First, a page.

Post contributed by BMC Team
May 23, 2019
D&C KnoWhy #517
“Yea, come unto Christ, and be perfected in him, and deny yourselves of all ungodliness; and if ye shall deny yourselves of all ungodliness, and love God with all your might, mind and strength, then is his grace sufficient for you, that by his grace ye may be perfect in Christ; and if by the grace of God ye are perfect in Christ, ye can in nowise deny the power of God.”
When asked by a lawyer, “which is the great commandment in the law?” (Matthew 22:36), Christ recited part of the daily Jewish prayer, the Shema: love God with all one’s heart, soul, and mind (v. 37). The Shema is part of Jewish tradition, with its content originating from at least the reign of King Josiah and perhaps even earlier.1 Moses is stated to have originally presented the commandment to Israel.2 God had commanded that they “teach [these words] diligently unto thy children…and talk of them…in thine house, and when thou walkest by the way, and…liest down…and risest up” (Deuteronomy 6:7). Thus, the Shema is recited twice daily, once in the morning and once at night.3
Christ’s response to the publican was not revelatory in the sense that this commandment was new. What was revelatory was his classification of exactly how important it was; “This is the first and great commandment” (Matthew 22:38; Mark 12:30). To further establish its importance, this commandment was also revealed to the Nephites in the Book of Mormon (1 Nephi 17:55)4 and was again revealed in this dispensation by modern prophets (D&C 4:2; D&C 59:5). All of God’s children are to know and understand this first and great commandment: to love God with all thy heart, with all thy soul, and with all thy mind.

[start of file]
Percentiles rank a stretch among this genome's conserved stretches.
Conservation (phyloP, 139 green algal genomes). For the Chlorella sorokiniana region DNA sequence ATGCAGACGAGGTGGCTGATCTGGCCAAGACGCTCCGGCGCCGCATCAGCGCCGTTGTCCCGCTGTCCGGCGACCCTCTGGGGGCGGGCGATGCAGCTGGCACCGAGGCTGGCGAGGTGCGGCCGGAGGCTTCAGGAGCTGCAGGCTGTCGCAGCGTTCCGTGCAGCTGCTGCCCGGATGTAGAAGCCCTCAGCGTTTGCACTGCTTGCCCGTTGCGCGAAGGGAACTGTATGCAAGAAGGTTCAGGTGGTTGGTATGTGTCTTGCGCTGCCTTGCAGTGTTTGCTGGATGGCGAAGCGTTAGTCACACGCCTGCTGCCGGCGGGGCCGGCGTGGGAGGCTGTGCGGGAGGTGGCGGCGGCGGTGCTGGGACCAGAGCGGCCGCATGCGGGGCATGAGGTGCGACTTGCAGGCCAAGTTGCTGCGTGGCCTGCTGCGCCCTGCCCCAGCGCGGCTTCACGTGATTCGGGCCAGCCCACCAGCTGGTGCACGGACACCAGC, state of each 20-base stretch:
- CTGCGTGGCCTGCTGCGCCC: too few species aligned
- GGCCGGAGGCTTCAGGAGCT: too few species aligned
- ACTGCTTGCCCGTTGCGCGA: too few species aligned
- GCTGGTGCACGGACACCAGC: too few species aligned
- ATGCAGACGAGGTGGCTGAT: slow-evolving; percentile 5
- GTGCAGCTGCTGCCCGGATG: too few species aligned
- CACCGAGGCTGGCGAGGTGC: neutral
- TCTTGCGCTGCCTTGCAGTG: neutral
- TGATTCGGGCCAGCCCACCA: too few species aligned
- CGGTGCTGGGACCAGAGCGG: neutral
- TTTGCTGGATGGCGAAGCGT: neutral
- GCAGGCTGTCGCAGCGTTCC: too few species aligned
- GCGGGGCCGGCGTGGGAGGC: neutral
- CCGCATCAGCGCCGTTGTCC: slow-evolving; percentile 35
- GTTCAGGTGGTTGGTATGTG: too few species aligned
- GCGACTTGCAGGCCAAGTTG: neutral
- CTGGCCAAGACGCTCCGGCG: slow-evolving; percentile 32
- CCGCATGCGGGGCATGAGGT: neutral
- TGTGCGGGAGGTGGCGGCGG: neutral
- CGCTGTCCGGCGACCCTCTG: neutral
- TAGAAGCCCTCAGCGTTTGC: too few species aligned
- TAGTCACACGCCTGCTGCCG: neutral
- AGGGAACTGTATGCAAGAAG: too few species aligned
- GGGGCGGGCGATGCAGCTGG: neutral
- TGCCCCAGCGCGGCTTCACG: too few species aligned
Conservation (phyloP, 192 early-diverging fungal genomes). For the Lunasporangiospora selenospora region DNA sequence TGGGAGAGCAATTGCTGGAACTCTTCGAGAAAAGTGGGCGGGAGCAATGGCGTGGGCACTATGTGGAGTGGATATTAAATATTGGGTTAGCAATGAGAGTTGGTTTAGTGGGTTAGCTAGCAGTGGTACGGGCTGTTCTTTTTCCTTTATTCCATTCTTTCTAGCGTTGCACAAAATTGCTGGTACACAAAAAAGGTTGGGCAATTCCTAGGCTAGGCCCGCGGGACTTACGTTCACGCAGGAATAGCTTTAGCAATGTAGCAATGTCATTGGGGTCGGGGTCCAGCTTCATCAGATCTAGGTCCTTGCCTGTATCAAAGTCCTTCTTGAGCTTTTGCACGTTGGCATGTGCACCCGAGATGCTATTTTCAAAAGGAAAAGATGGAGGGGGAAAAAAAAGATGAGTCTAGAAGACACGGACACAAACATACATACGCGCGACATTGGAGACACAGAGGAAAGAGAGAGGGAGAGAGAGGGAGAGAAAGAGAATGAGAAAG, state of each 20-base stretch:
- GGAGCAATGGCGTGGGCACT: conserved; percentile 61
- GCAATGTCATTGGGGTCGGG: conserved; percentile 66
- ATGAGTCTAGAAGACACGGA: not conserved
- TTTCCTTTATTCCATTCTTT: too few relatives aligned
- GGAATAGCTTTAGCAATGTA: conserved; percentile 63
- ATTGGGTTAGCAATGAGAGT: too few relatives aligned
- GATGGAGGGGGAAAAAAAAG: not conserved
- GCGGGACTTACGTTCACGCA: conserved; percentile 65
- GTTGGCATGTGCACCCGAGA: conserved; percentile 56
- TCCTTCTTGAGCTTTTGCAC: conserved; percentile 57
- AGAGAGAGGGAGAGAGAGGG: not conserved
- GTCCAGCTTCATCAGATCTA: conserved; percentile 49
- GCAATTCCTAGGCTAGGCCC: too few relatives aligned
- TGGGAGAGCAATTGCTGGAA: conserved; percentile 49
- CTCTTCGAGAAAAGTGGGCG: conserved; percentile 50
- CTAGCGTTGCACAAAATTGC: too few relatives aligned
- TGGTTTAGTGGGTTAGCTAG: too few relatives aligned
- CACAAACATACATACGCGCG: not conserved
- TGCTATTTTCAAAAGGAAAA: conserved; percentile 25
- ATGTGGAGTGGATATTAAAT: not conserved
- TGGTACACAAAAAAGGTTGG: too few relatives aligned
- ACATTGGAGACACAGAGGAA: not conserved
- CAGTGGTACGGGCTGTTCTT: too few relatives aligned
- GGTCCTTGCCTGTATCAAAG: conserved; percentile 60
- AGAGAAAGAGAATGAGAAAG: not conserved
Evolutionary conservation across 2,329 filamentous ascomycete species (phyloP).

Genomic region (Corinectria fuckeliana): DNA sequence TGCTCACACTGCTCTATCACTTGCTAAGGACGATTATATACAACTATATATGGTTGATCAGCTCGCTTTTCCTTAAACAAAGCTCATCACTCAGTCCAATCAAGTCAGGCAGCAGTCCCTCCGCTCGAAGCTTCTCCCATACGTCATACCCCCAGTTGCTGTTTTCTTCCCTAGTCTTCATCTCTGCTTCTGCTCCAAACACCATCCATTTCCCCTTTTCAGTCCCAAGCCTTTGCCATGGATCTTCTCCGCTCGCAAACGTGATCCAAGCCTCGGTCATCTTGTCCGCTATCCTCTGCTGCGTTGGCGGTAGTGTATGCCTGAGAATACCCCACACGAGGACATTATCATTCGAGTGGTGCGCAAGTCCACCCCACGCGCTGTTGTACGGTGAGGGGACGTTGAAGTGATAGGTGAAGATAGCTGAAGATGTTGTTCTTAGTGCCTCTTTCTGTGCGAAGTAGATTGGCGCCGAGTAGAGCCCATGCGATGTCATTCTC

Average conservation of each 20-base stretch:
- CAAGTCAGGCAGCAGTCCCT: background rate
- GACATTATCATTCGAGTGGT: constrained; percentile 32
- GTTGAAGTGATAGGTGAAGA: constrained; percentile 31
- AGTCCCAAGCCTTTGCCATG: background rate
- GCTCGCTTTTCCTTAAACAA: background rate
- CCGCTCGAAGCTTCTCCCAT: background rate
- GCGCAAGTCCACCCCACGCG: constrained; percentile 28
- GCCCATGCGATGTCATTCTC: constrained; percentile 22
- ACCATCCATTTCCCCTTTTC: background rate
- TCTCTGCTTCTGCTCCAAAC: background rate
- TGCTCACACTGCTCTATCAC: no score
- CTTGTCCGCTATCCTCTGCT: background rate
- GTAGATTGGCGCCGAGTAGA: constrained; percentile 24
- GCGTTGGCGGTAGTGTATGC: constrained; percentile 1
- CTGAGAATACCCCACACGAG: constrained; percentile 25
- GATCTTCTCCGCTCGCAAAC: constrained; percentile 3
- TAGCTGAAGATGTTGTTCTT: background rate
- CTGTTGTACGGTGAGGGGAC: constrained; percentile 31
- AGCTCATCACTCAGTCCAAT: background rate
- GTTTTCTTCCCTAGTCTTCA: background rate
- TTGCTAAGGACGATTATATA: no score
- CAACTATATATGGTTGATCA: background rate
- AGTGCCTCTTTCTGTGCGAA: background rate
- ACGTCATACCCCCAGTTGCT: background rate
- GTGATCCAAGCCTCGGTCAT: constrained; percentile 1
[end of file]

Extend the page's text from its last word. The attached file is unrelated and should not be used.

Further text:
The Book of Mormon, like the New Testament, powerfully commands us to “love God with all your might, mind and strength” (Moroni 10:32), and modern revelation can help us know how to fulfill this commandment.
In the Bible the word love is not necessarily referring to an emotional response. In biblical times, love was often used to describe a kind of devoted loyalty, a loyalty of action, a “covenantal devotion.”5 Some scholars have attributed this great commandment as an early directive for the law of consecration. To be loyal and have “covenantal devotion” is to give of oneself impartially to God. “In short, one who ‘loves the Lord God’ will be ‘faithful and true in all things,’” and keep His commandments.6 Elder Dieter F. Uchtdorf wrote that “love is the measure of our faith, the inspiration for our obedience, and the true altitude of our discipleship.”7 To be a follower of God is to love Him.
Modern prophetic revelation has further taught us that “[we] can speak with tongues, have the gift of prophecy, understand all mysteries, and possess all knowledge…[but] without charity it won’t profit [us] at all.”8 The charge to love God first has been given and as President Ezra Taft Benson explained, “he knew that if we truly love Him we would want to keep all of His other commandments.”9
One way we can love God is by “aligning our thoughts and actions with God’s word.”10 Doing so requires faith, humility, and respect. Sometimes it can be hard to commit with our mind “without reservation” or “competing interests.”11 Competing interests could be work, a good book, self-preservation, aspirations, or family.12 Elder Dallin H. Oaks taught that essentially anything can be a competing interest if we place it above our love of God and our loyalty to Him.13 One way to combat competing interests and turn one’s will to serve God is the practice of gratitude: “he loves God with all his mind who … sees God in all things and acknowledges him in all ways.”14
Learning to attentively listen to Him and His voice through His appointed leaders is another way we can give of our mind to God and place Him first amongst our priorities.15 Just as focusing our thoughts and mind to a conversation with a loved one can bring us closer, doing so with the Lord, by listening to His promptings and direction, can likewise bring us closer to Him.
As we listen, we can also learn to care about the things God cares about. We can then deepen our love by applying and consecrating our talents and intelligence to aid His work. Religious scholar and lawyer John W. Welch once said, “we love God with our mind by caring about the problems He cares about [and]… by embracing His work, giving it the best of our planning, research, and problem solving.”16 Elder Oaks stated that as we adhere to and defend the principles of God laid out in the Plan of Salvation, we are in turn demonstrating our love for God.17